Well, we've come to the end of the road for Ouya, the little Android-powered game console that got its start on Kickstarter. It was one of the early success stories of Kickstarter; the project's goal was $950,000 and they brought in over $8 million. That was a big deal at the time (August 2012).
Unfortunately that was probably the high point for the company. It took a long time to get the console to backers and the early units had some issues with build quality. The hype of the Kickstarter campaign fizzled as mediocre reviews hit the Internet. When Ouya finally hit retail it landed like a lead balloon and never really went anywhere.
Now CEO Julie Uhrman has stepped down and Razer has confirmed that it has purchased the software, storefront and technical staff of the company. The brand will live on through Razer, at least for now, but the hardware is gone. If you try to purchase an Ouya from http://shop.ouya.tv/ you'll see it is listed as out of stock.
In the near future, Razer will be providing existing OUYA users with a clear path of migration to the more advanced Forge TV micro-console and Serval controller bundle. Razer’s intention is to allow OUYA users to bring their games, controllers, and accounts to the Cortex TV platform on the Forge micro-console, advancing the experience of Android gaming on TV that they have previously enjoyed. Additionally, Razer is planning deep product discounts for incoming OUYA users to purchase Razer hardware, and a spate of freebies, giveaways, and promotions to enjoy on their new Forge consoles.
TechCrunch quotes Razer CEO Min-Liang Tan as saying "There are about 200,000 users on the OUYA platform and for the hardware users, we intend to, out of goodwill (as we didn’t acquire the hardware assets), keep the lights on for their gaming service for at least 12 months as we encourage them to migrate to the Razer service which will have a lot more features, new content and new games."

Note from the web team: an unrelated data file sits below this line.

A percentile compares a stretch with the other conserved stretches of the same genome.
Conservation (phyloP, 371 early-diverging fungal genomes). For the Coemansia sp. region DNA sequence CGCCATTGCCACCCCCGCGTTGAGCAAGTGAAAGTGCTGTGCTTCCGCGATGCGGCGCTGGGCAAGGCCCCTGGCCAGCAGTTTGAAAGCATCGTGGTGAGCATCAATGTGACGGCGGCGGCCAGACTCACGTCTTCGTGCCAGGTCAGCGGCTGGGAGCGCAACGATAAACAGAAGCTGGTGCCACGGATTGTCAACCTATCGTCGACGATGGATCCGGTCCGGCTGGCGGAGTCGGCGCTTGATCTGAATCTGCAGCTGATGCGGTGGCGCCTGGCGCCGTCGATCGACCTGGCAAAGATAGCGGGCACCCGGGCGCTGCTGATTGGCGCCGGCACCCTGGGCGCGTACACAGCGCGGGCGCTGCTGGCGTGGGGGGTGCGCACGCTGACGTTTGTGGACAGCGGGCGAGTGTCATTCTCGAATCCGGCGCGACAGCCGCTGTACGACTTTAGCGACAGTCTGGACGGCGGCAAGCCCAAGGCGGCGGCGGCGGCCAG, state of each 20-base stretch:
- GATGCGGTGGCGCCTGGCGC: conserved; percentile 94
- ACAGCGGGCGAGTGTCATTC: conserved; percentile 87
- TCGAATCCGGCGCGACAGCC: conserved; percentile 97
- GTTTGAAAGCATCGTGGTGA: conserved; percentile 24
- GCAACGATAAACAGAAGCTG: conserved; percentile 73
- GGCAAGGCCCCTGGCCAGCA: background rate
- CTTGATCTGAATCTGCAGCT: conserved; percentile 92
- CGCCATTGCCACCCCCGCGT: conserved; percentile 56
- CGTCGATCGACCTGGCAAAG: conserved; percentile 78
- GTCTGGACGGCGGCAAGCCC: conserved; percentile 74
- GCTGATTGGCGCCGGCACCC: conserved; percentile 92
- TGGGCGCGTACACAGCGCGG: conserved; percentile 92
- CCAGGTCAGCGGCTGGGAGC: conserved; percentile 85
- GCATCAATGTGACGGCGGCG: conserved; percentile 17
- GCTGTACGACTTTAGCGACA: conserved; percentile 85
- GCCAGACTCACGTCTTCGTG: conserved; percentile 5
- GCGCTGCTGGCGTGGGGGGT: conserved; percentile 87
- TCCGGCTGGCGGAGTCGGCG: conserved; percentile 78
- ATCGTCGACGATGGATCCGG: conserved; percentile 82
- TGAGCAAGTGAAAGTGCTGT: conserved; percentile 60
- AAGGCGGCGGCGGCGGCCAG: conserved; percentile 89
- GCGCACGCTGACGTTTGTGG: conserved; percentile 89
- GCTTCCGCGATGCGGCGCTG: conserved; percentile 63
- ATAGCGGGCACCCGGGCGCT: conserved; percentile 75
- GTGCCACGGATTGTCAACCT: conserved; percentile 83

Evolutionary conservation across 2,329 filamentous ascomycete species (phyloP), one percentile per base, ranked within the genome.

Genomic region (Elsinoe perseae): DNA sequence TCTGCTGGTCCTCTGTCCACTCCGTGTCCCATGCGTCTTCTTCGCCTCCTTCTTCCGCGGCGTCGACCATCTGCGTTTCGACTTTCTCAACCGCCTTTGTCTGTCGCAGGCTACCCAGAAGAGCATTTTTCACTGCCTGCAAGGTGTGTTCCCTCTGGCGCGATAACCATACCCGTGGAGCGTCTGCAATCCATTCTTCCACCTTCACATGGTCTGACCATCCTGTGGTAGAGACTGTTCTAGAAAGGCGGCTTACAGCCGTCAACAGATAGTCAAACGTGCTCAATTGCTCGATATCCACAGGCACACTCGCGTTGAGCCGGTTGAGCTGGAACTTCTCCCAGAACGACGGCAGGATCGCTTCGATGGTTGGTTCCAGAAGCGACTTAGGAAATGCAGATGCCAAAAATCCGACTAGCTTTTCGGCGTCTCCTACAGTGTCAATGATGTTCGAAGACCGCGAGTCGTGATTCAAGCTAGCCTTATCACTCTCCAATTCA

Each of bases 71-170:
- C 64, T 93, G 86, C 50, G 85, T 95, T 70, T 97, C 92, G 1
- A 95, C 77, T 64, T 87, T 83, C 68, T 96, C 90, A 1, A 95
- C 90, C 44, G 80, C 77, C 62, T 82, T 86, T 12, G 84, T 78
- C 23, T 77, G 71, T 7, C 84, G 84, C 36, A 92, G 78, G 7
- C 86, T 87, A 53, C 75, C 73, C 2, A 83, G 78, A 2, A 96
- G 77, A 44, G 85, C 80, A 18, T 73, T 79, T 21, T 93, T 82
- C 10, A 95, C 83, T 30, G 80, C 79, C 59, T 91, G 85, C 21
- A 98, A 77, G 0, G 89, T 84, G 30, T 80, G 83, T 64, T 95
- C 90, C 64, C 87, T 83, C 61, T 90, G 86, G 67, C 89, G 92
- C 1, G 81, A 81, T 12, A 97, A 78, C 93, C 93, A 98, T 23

Only 200,000 users? Ouch.
Eventually the plan is to integrate the Ouya store into the Razer Cortex gaming system that powers their Forge TV Android console. In other words you've got a year to enjoy the Ouya service on your Ouya console, but eventually you and your games will get moved to Cortex and you'll need a Forge TV to take advantage of it.
The good news is that the controller that came with your Ouya should work with Forge TV, so it's not a total loss. Considering Razor sells the Serval controller for the Forge TV for $79.99, re-purposing the Ouya controller is saving you quite a bit.
I was an Ouya Kickstarter backer and early fan of the device, but found that in practice I didn't really want to play Android titles on my TV, at least not when I had plenty to play on traditional (but significantly more expensive) gaming consoles. I still think there's a niche that could be nicely served by these devices: households that aren't willing to spend $300+ for a console and $60 per game, but that still want a casual gaming system. The challenge, I suppose, is making that market segment aware that there is a console aimed at them.